img_1777Some believe cocktails are a waste of good spirits. If the bourbon, scotch, gin, or even vodka is good enough, they say, why adulterate it? That perspective certainly seems crucial to micro-distilleries hoping to attract connoisseurs willing to pay for the extra costs of small-scale production. Like many boutique-styled markets catering to those in the know, the process sometimes matters as much as the product.

Like Charlotte, Chicago seems to have a new micro-distillery popping up each week. For this post, however, I chose Koval, one of the first and the first distillery founded in Chicago since the mid-nineteenth century… if you don’t count prohibition bootleggers. Their website describes a “grain-to bottle mentality” that includes locally-sourced organic ingredients, milling and mashing on-site, and signature packaging and bottling. You’re as likely to encounter Koval at a Lincoln Park farmers’ market as at your neighborhood liquor store. They mean to establish themselves as a Chicago thing, and their marketing, though quiet, has been quite effective. Their product is also much respected. Since its founding eight years ago, Koval has won many gold, silver, and bronze medals at international whisky competitions.

The website points out that, in many Eastern European languages, “Koval” means “blacksmith,” but they prefer the Yiddish word for “black sheep, or someone who forges ahead or does something new or out of the ordinary.” I’ve tried a number of Koval products (they also make imaginative liqueurs), but for this post I’ll talk about their Rye Whiskey. Their rye is unusual because it’s made from 100% rye, but that’s not why I chose it. Rye is a spirit I may possibly maybe might know somewhat well enough to judge. Truth is, all those unadulterators have me at a distinct disadvantage—my palate has never been so advanced that I can speak confidently about what anything tastes like.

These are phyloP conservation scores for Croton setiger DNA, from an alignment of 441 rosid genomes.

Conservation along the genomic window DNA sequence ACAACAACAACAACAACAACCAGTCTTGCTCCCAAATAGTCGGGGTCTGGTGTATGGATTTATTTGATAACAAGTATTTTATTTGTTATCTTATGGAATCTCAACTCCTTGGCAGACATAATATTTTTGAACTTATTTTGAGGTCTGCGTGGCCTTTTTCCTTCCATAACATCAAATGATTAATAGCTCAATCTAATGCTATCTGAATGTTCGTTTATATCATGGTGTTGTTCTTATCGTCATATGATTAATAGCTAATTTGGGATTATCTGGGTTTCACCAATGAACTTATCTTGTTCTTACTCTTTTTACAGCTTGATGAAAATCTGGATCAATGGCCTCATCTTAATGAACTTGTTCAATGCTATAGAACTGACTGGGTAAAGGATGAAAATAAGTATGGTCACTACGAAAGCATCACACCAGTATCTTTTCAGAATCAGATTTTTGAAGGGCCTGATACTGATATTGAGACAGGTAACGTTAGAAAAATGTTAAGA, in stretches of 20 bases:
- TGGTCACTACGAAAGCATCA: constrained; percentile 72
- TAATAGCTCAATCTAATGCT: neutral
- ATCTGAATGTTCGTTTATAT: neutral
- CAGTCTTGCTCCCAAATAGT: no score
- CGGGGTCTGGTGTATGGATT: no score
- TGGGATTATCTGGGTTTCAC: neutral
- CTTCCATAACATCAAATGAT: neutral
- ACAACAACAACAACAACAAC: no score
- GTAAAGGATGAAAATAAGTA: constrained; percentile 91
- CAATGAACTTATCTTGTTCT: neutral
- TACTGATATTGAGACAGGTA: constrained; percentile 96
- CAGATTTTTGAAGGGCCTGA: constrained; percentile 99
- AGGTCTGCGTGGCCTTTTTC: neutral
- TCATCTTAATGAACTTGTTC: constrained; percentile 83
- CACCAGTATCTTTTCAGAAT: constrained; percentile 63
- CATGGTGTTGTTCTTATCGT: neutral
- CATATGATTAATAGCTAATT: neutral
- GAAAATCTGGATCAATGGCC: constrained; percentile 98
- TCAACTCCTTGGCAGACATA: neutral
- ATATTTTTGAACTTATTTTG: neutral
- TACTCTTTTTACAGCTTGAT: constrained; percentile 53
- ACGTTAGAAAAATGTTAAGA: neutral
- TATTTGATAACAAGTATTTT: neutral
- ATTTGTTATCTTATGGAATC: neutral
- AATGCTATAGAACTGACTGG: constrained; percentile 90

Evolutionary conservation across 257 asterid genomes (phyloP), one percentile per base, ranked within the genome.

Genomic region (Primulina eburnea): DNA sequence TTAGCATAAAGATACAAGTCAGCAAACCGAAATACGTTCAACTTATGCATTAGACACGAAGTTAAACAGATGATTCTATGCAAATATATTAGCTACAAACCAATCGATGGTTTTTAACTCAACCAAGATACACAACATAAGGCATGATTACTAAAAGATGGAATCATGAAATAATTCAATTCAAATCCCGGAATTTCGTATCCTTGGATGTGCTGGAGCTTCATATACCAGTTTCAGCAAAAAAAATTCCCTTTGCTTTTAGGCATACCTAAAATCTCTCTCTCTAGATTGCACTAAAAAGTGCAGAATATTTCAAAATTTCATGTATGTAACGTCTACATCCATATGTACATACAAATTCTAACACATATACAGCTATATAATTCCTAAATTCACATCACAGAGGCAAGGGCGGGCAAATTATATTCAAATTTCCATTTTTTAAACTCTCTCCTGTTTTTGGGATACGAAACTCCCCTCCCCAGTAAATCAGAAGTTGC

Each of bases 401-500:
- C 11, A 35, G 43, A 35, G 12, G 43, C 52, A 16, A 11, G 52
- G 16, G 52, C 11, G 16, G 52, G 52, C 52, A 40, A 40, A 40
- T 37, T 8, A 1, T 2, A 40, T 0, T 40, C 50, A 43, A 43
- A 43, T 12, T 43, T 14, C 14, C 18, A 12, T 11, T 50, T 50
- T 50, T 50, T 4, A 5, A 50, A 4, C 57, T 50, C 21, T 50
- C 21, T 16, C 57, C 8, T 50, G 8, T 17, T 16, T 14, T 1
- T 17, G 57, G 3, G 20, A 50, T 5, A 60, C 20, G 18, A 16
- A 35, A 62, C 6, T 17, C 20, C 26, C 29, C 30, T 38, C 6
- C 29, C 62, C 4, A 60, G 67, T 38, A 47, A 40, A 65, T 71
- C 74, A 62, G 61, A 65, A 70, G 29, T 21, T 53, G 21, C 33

And I always sound ridiculous when I pretend I understand how to describe spirits. But here goes: people who know rye might expect spiciness and little of the mellow or corn-y warmth of bourbon, and this rye doesn’t have that sort of body either. But Koval’s approach isn’t to make a spicy rye. Theirs is clean and crisp—more white than brown sugar—and has a bright, light, and unusual quality. If you’re thinking about rye bread when you have a sip, you’re going to be surprised… this isn’t that.

Not that this isn’t good for sipping. Wine Enthusiast gives it a 91 and says, “This rye has aromas of vanilla and coconut. A faint sweetness shows on the palate, with initial notes of coconut and almond, while the finish is gently spiced and drying.”

And to that, I say, “Yeah, what they said.”

As this proposal asked, I also tried this rye in a classic cocktail, the De La Louisiane, which you loyal readers may remember is equal parts rye, red vermouth, and maraschino liqueur (with Peychaud Bitters in an absinthe-washed coupe). I figured that would give me the plainest picture of how Koval might stand up to other ingredients, and I was right. To be honest, however, the Koval nearly disappeared, which made me wonder whether it’s too refined for mixing.

Or maybe it’s just too refined for me. The expense of most micro-distillery offerings means they aren’t likely to supply my usual bourbon, rye, scotch, gin, or vodka. It’d be nice if local micro-distilleries could compete with multi-nationals on price, but alas and of course not. They’re a nice treat, yet remind me that, when it comes to boutique spirits, I’m just not worthy.

Jonathan’s take: I understand global companies but it sure is nice to support creative people making local product.

David’s Take: Like Jonathan, I support local commerce and spirituous ambition… though Old Overholt is probably too good for me.

Next Time (Proposed by David):

So, it’s that time of year again, and I googled “Unconventional Holiday Cocktails.” Disappointingly, many of the old stand-bys turned up (Mulled Wine, Eggnog, Hot Buttered Rum) as did many wretchedly sweet drinks (Peppermint “Martinis” and Spiced Coconut Hot White Chocolate). Finally, I discovered something that might be warm enough and light enough to enhance rather than drown the good cheer, Spiked Pear Cider.